snowdrops – a d miller
We decided to read this as part of E17 Book Club, seeing as how we had read The Sense Of An Ending and none of us could quite figure out why it had won the Booker Prize (apart from the fact that it was about time Julian Barnes won it!) As this was one of the others on the shortlist, and a debut novel, and an intriguing cover blurb, this was our January choice.
Snowdrops are apparently what the Russians call dead bodies that have been buried under the deep snow and only come to light once the thaw sets in.
The story is written in the form of a confessional letter from Nick, a Brit who once lived in Moscow, working as a lawyer on some high-flying deals. A chance encounter on the subway embroils him into the lives of Masha and her sister.
Masha is sassy and beautiful and needs help with the documentation on her aunt’s desireable central Moscow flat as she wants to move out of the city.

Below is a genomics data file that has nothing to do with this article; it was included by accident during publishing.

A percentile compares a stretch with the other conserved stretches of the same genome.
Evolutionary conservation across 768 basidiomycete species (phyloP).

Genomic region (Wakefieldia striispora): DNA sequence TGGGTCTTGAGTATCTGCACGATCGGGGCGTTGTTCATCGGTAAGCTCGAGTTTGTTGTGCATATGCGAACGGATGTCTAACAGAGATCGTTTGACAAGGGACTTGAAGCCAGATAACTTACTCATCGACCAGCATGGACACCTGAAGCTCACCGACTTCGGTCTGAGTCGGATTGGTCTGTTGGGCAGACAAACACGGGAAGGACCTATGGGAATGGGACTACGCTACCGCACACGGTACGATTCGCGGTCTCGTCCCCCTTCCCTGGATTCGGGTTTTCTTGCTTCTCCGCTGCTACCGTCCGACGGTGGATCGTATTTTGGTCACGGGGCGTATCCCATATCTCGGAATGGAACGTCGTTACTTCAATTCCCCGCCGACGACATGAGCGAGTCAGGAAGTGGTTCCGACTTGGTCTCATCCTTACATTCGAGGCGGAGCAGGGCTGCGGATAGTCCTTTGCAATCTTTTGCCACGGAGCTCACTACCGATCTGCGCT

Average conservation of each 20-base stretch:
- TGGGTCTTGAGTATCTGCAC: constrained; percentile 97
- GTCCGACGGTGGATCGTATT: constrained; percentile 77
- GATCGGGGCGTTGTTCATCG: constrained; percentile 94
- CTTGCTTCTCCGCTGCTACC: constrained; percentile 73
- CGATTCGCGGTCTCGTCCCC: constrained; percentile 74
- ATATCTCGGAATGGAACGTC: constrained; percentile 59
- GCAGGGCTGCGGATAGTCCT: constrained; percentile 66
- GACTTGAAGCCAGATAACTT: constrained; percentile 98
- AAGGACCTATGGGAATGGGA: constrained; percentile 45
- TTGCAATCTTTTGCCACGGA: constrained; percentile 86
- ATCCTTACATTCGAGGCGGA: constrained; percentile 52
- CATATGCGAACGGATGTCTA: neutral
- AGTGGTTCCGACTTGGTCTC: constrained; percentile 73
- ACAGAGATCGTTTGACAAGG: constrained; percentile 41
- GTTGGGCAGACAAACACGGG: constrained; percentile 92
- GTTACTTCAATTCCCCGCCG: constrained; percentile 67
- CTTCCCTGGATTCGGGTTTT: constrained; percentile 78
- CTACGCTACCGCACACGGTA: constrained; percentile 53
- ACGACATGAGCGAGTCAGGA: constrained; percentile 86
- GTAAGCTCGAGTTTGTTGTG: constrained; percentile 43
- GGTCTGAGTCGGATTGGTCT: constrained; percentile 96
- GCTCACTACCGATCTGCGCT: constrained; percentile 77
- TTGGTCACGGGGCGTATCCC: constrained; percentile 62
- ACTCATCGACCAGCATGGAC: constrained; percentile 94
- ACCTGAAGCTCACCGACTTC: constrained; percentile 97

As Nick spends more time with Masha and her sister and her aunt, he occasionally wonders whether everything is quite as it seems – but this is Moscow, and there seem to be hints of dubiousness in everything!
I enjoyed reading this well enough – the story flowed, and it only took a few days to get through. The descriptions of Moscow and its people were interesting and enthralling, but at times felt a little cliched.
My overall feeling though was one of ‘meh’. It always felt like something bigger was just about to happen in the story, and it just never did. It was a pleasant enough ride, but there was nothing memorable, nothing pushed you into NEEDING to go further. I think I could’ve lost the book, started another and never actually felt bothered that I didn’t know what happened at the end!
The way that the book was written, as a letter to a current partner (wife or girlfriend) jarred rather as Nick went on so many times about how great Masha was, how no other woman was like her, how beautiful, how great the sex etc etc – and I really don’t think anyone would be that candid to a partner.
I am rather surprised that it was listed for the Booker Prize, i’m not sure what the exceptional qualities of the book were to warrant it – but then maybe pickings were slim, considering what actually won!